SpringSource Launches New Application Server without Java EE

| by Floyd Marinescu Follow 38 Followers , Scott Delap Follow 0 Followers on Apr 30, 2008. Estimated reading time: 8 minutes |
One year since receiving 10M in VC funding, SpringSource (the company behind Spring framework) today became an application server vendor, challenging the existing Java EE server establishment with the SpringSource Application Platform (editor's note - SpringSource's Rob Harrop has released further technical details on his blog), an application server built on Spring, OSGi, and Apache Tomcat. The new appserver departs from the Java EE standards, exposing the Spring programming model natively, along with a new deployment and packaging system, built over an OSGi core.  Today marks the beta release under the SpringSource Evaluation license. A GA version will be released with open source (under GPLv3) and subscription versions in one month.

SpringSource Application Platform is not a Java EE application server. While it does support WAR deployment, EAR deployment is not supported nor are some other EE specs such as EJB. The SpringSource Application Platform has been designed from the ground up to instead focus directly on supporting the widely used Spring Portfolio of open source projects. Specifically, the application server builds on the Spring Portfolio programming model leveraging Spring Dynamic Modules for OSGi-based deployment. SpringSource has created a "kernel" of logging, tracing, bootstrap, classloading, management and other features on top of the Eclipse Foundation's Equinox OSGi runtime environment. Tomcat is included as an OSGi bundle to support web functionality. 

InfoQ spoke to Spring framework co-founder and SpringSource CEO Rod Johnson to discuss the new application server.  Explaining the need for thew new platform, Rod pointed to a number of pain points with today's current development/production environments such as the duplication of meta data across configuration files, the fact it is common for projects to in essence deploy a server on top of a server (deploying your application along with many tools and frameworks in the same deployable unit), meanwhile they were mostly using only the web container portion of their appserver. SpringSource as a result wanted to provide a simpler platform based on today's development needs.

On the benefits of the new application server, Johnson emphasized modularity: both for the server itself but also for the packaging and deployment model offered to developers.  By leveraging OSGi and the interworking nature of dependencies among OSGi bundles, a running application server only has active the features needed for the applications running in it, cutting down on the server's footprint and startup time. This dependency support also allows multiple versions of dependent libraries to coexist for different applications. Parts of the application server can easily be updated and restarted without restarting the entire system. From a development standpoint the server's modularity allows for extremely fine grained redeployments to be quickly performed as code changes.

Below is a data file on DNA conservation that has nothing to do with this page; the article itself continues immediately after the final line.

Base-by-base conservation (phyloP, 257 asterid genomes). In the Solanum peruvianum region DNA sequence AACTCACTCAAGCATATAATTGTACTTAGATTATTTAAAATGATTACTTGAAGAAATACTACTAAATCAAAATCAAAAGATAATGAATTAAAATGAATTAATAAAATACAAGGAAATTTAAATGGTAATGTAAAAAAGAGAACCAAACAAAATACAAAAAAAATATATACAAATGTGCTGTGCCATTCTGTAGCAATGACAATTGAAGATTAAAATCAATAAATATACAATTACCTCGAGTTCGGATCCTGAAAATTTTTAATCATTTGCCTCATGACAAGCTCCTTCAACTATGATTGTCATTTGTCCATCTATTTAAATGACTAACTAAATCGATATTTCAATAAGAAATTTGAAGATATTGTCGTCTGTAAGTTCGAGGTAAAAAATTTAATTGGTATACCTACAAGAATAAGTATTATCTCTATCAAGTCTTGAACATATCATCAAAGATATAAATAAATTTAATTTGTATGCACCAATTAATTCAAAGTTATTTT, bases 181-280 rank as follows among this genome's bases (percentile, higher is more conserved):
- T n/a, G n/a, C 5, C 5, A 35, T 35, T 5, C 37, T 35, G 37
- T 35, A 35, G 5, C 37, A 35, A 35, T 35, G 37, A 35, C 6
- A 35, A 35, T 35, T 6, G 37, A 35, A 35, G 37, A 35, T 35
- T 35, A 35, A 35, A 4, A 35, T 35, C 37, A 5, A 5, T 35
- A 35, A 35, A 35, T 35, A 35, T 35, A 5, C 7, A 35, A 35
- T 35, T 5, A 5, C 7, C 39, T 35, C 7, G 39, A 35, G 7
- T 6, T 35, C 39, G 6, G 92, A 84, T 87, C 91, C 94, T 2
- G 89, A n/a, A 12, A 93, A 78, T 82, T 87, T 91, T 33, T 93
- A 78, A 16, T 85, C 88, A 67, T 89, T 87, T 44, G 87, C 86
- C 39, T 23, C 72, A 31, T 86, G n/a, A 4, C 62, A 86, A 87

On OSGi and SpringSource's use of Eclipse Equinox OSGi, Johnson praised the foundation that that the OSGi specification and runtimes implementing provide but noted that OSGi can be a bit too low level for every day application development use. Johnson explained that SpringSource wants to enable developers to easily gain value from OSGi in an enterprise context. The new application server abstracts a lot of the complexity of OSGi behind new programming model constructs. He went on to mention that the application server will support a new PAR deployable unit simplifying the use of OSGi for enterprise applications (more on this below)

Asked about legacy support of libraries not natively supporting OSGi, Johnson replied that significant work had been performed so that the application server environment and classloading would behave in a manner compatible with legacy libraries. SpringSource will also be submitting patches back to projects such as Tomcat for any changes they have made to enable a library to be OSGi bundle compatible.

Johnson explained that the majority of application server code would be release under GPLv3 license. Everything that a developer has to commit to in terms of the server, programming model and deployment unit will be available in an open source manner. SpringSource will also provide a commercial version of the application server that includes support, indemnification, management, and monitoring capabilities.

On Java EE and how the announcement of the Spring Application Platform would effect the Spring Portfolio's continued support of Java EE. Johnson responded:

...What we are fundamentally trying to do is NOT push the Spring user community in any direction. We are simply giving them this choice. The Spring philosophy is that the user is always right. They are smart enough to figure out what they want. Regardless of if they take this choice, we think they will be glad to have the option to consider...

Johnson affirmed that SpringSource is committed to ensuring that the Spring Portfolio and other SpringSource products are compatible with other application platforms. Johnson then commented on upcoming Java EE 6 specification:

Java EE 6 is about modularity and is moving [Java EE] in the right direction. It is highly likely that the SpringSource Application server will become Java EE 6 Compliant in some form. There are three profiles A, B, and C. I can very confidently say that we're not going to implement the Entity Beans 1.1 model or several legacy technologies that constitute option 'C'. It is extremely likely we'll implement profiles A and B. I can't say it with 100% certainty however since the specs are not final.